WINNING MEANS WEALTH, FAME, AND A LIFE OF THERAPY LOSING MEANS DEATH, BUT ALSO FAME! THIS IS THE HUNGER PAINS
When Kantkiss Neverclean replaces her sister as a contestant on the Hunger Games—the second-highest-rated reality TV show in Peaceland, behind Extreme Home Makeover—she has no idea what to expect. Having lived her entire life in the telemarketing district’s worst neighborhood, the Crack, Kantkiss feels unprepared to fight to the death while simultaneously winking and looking adorable for the cameras. But when her survival rests on choosing between the dreamy hunk from home, Carol Handsomestein, or the doughy klutz, Pita Malarkey, Kantkiss discovers that the toughest conflicts may not be found on the battlefield but in her own heart . . . which is unfortunately on a battlefield.
The Harvard Lampoon debuted in February 1876 and is the world's longest continually published humor magazine. Written by seven undergraduates and modeled on Punch, the British humor magazine, the debut issue took the Harvard campus by storm. United States President Ulysses S. Grant was advised not to read the magazine, as he would be too much “in stitches” to run the government. Harvard Lampoon alumni include comedians Conan O'Brien, Andy Borowitz, Greg Daniels, Jim Downey, Al Jean, and B.J. Novak. Lampoon alumni write and have written for Saturday Night Live, The Simpsons, Futurama, Late Night with David Letterman, Seinfeld, The League, NewsRadio, The Office, 30 Rock, Parks and Recreation, and dozens of others. The Lampoon has also graduated many noted authors, such as George Plimpton, George Santayana, and John Updike.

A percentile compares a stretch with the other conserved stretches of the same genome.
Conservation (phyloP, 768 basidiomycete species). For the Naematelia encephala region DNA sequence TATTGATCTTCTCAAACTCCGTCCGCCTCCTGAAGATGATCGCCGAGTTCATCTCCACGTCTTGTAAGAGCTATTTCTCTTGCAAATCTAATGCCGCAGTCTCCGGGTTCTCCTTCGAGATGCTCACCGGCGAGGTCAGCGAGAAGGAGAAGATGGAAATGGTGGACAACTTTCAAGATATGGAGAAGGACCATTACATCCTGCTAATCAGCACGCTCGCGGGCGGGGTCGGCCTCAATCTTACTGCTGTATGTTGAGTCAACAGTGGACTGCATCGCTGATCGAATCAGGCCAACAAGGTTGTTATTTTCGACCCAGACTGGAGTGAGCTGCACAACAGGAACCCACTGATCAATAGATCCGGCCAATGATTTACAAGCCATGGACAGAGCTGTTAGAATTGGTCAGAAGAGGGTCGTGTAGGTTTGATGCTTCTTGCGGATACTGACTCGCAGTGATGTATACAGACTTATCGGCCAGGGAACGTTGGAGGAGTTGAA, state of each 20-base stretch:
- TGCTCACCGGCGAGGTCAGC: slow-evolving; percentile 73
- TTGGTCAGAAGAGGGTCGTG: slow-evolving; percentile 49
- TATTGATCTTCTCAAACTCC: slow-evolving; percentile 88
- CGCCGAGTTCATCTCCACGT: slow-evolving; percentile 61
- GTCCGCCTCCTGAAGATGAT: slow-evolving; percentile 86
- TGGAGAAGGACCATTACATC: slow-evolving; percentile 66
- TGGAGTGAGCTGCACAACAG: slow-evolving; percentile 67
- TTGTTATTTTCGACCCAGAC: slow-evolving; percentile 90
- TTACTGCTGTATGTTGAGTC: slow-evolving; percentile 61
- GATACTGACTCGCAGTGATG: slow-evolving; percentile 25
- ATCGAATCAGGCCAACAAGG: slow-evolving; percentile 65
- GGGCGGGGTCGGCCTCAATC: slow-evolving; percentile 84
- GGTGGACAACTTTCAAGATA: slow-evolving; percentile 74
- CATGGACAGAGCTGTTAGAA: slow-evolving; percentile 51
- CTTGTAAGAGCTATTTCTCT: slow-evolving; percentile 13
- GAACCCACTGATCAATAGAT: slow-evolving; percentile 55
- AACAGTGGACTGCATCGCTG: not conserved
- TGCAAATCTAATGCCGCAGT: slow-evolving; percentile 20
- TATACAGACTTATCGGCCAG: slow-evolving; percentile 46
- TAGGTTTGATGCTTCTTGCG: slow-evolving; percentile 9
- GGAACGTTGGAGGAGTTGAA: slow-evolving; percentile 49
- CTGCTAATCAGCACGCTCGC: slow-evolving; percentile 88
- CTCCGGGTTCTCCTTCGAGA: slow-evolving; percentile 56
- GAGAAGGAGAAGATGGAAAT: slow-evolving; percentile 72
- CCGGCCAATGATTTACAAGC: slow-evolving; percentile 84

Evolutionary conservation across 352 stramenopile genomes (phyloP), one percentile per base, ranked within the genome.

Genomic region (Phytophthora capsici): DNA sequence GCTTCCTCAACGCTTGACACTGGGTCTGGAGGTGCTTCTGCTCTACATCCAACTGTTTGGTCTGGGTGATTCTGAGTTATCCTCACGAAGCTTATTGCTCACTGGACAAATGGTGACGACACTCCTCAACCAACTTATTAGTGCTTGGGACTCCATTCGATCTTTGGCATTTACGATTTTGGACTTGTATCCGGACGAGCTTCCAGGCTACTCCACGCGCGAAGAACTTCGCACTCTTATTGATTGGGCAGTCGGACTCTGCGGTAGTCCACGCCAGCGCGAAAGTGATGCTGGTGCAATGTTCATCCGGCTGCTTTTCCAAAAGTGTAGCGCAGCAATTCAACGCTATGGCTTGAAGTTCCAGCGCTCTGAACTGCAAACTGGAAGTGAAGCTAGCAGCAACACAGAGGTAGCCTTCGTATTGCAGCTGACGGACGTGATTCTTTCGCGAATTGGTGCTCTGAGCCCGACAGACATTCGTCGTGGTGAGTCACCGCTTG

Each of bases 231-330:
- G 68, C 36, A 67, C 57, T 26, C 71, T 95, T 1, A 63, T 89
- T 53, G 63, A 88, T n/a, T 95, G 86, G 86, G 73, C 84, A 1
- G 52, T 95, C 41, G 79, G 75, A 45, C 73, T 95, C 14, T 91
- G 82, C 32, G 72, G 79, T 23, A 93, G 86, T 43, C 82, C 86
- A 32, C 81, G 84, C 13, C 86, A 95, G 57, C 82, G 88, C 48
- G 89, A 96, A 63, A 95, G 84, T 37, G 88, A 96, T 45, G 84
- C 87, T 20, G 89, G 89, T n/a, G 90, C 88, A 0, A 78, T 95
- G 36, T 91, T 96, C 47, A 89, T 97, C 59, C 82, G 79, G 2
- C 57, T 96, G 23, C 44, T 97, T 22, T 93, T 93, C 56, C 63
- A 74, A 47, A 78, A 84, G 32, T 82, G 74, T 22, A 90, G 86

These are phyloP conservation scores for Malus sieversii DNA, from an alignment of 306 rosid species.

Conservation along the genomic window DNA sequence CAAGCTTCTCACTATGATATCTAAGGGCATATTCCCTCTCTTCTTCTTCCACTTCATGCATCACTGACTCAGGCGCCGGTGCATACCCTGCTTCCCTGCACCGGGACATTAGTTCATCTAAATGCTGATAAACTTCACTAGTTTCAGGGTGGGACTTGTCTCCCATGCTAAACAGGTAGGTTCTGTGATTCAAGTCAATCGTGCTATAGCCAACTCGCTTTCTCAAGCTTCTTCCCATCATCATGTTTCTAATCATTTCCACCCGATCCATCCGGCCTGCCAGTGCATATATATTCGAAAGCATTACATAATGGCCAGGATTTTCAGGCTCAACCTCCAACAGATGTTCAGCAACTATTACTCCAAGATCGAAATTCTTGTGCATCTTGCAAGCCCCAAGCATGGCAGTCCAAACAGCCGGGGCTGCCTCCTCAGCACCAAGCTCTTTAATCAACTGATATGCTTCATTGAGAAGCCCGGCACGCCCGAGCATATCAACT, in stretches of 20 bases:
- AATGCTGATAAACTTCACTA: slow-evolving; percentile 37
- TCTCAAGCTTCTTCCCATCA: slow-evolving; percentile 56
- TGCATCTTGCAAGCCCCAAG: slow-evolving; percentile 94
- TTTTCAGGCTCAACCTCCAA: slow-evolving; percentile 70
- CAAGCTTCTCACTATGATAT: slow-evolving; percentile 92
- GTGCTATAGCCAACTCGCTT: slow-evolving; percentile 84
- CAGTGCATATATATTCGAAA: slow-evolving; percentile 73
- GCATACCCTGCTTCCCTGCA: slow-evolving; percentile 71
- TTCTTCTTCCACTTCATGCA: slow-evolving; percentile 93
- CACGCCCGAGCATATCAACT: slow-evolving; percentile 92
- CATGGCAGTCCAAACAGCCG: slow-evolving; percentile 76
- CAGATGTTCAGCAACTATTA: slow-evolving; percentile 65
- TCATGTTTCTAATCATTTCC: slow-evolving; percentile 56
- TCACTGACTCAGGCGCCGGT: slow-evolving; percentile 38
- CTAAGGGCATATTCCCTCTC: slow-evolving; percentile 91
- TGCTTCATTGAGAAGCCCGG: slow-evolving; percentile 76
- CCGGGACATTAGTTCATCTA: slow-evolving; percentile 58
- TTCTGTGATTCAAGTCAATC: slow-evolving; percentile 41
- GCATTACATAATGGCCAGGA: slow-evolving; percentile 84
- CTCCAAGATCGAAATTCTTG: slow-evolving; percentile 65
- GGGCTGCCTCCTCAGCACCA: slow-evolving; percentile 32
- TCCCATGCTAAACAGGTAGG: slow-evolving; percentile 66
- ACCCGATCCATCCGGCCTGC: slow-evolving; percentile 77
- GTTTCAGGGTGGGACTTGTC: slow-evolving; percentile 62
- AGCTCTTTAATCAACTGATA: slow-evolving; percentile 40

"The Hunger Pains really struck a chord with me." —Kantkiss, protagonist of The Hunger Pains
"Instead of the Bible, rooms should come with a copy of The Hunger Pains." —Sheraton Hotel Memo
"This book makes me wish I'd never been shot." —Abraham Lincoln
"The book always falls through my hands, but in an undeniably funny way." —A Ghost